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New York Cosmos

The Throw-In: The shocker that made Vancouver

Nostalgia runs deep with Thursday's release, at last, of the 2011 regular season schedule. Portland’s arrival will reignite arguably the nastiest rivalry in American soccer history with arch-rivals Seattle, and Vancouver’s addition turns that into a vicious hate triangle – not to mention a Canadian rival to Toronto FC’s as-yet unchecked dominance.

But if you dig a little deeper into the fixture list, there is one date in particular buried in the calendar that probably won’t be talked about...until later in the year. Few realize it, but it was a hugely important event that is a key reason why Vancouver is returning to top-flight soccer in 2011.

On September 10, Whitecaps FC will make their first-ever visit to Red Bull Arena. Of course, there’s no history between those two teams at all. But very quietly, that date falls 32 years almost to the day of the greatest moment in Vancouver soccer history where, just 10 miles up the New Jersey Turnpike, the Whitecaps beat Tampa Bay Rowdies in the 1979 Soccer Bowl to clinch their first and only title as an North American Soccer League (NASL) franchise.

Ironically, the trophy itself is something of a footnote in the in Whitecaps’ march to the crown. One week prior, on the same Giants Stadium turf, Vancouver stunned none other than the heavily-favored New York Cosmos in the second leg of the National Conference Championship in what is still considered one of the greatest games in NASL history.

It had everything: controversy, highlight-reel goals, incredible saves, contentious officiating. And it came to a head on a muggy Saturday afternoon in a game that lasted more than three-and-a-half hours. When it was over, the crowd wasn’t even sure what had happened.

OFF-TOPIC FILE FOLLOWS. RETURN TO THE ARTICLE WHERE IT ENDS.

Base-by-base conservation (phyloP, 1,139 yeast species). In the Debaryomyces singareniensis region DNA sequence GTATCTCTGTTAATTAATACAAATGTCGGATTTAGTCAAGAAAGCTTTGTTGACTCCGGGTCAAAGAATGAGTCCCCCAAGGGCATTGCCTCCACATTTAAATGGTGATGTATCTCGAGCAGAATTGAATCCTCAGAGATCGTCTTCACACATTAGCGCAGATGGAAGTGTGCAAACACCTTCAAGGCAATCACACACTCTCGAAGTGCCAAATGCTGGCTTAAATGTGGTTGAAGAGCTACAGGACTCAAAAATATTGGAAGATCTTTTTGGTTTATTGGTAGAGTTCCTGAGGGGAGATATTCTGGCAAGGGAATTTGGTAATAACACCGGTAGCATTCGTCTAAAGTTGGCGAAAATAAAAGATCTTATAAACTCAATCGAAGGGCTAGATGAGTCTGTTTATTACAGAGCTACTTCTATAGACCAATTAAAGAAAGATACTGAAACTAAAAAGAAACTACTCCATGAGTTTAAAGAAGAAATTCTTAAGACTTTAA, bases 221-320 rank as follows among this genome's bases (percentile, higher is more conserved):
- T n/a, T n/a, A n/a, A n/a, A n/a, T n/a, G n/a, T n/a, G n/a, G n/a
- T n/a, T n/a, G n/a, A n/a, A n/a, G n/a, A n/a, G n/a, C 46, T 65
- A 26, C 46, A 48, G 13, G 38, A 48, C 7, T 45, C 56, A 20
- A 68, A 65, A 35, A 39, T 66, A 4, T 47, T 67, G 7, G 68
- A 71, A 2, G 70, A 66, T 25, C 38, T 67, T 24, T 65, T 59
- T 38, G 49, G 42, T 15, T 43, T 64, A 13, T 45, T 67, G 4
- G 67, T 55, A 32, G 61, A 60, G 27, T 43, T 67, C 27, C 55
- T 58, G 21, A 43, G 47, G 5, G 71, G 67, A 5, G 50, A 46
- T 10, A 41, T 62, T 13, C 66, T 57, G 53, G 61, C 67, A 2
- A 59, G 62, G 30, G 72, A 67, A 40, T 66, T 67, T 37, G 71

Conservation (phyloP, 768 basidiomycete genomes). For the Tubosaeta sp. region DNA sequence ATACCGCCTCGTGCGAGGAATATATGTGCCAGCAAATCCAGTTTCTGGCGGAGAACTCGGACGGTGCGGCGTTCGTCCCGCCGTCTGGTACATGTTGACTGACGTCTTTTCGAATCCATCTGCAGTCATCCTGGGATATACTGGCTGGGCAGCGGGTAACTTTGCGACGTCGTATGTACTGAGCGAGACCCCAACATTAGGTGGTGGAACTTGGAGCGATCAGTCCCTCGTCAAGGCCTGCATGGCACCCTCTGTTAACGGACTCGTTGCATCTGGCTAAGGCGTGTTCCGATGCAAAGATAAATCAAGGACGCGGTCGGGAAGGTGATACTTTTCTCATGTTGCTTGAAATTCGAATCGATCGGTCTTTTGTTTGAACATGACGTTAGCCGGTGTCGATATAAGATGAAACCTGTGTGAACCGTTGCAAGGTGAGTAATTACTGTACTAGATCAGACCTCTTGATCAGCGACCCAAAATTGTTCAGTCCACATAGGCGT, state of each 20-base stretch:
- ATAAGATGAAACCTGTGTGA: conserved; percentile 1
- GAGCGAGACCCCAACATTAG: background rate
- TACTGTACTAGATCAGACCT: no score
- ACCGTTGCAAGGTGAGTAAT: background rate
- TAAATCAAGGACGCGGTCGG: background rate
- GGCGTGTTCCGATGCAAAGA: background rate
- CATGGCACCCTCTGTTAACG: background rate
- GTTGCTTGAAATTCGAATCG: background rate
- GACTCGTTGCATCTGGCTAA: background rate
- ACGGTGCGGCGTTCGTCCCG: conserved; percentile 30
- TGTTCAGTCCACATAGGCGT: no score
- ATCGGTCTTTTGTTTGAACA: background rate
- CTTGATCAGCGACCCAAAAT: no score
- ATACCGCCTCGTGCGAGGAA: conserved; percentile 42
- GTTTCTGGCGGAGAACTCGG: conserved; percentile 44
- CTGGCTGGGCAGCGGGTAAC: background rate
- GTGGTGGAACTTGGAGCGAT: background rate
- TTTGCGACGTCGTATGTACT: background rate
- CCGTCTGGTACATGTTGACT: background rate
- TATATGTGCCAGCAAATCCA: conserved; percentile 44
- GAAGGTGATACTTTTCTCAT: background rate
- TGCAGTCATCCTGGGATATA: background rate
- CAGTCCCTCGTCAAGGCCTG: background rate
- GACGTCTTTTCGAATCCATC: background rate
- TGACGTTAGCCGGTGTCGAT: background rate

Courtesy of New York Cosmos

“Without a doubt, one of the craziest, most bizarre games I’ve ever been involved in,” Cosmos star Giorgio Chinaglia (at right) admitted to MLSsoccer.com.

In a nutshell, we’ll try to give the five-minute summary. The fledgling ‘Caps were into the conference finals for the first time in their six-year history, but they’d made enemies with the star-laden Cosmos in many prior meetings.

Vancouver came into that second leg with a 2-0 victory at home. New York hosted the second leg down two key defenders – Carlos Alberto was suspended for allegedly spitting on an official while protesting a non-call, while Andranik Eskandarian (father of former MLS striker Alecko) was out with a red-card suspension.

Nearly 45,000 Cosmos fans smelled blood, and Chinaglia recalls the stands were “buzzing.” So he took matters into his own hands. By halftime, the prolific Italian had scored twice off delicious feeds from Vladislav Bogicevic and Seninho to put the home team up 2-1. But Vancouver’s Willie Johnston headed in a Bob Lenarduzzi cross to knot it at 2-2 six minutes before the final whistle.

Vancouver had a 4-2 aggregate win after 180 minutes – if only that’s how the NASL worked. By league rules, someone needed to win the game itself. Another 15 minutes of sudden-death overtime, and no one scored. New York won the ensuing shootout, giving them the victory … and a 30-minute “mini-game” to settle the deadlock.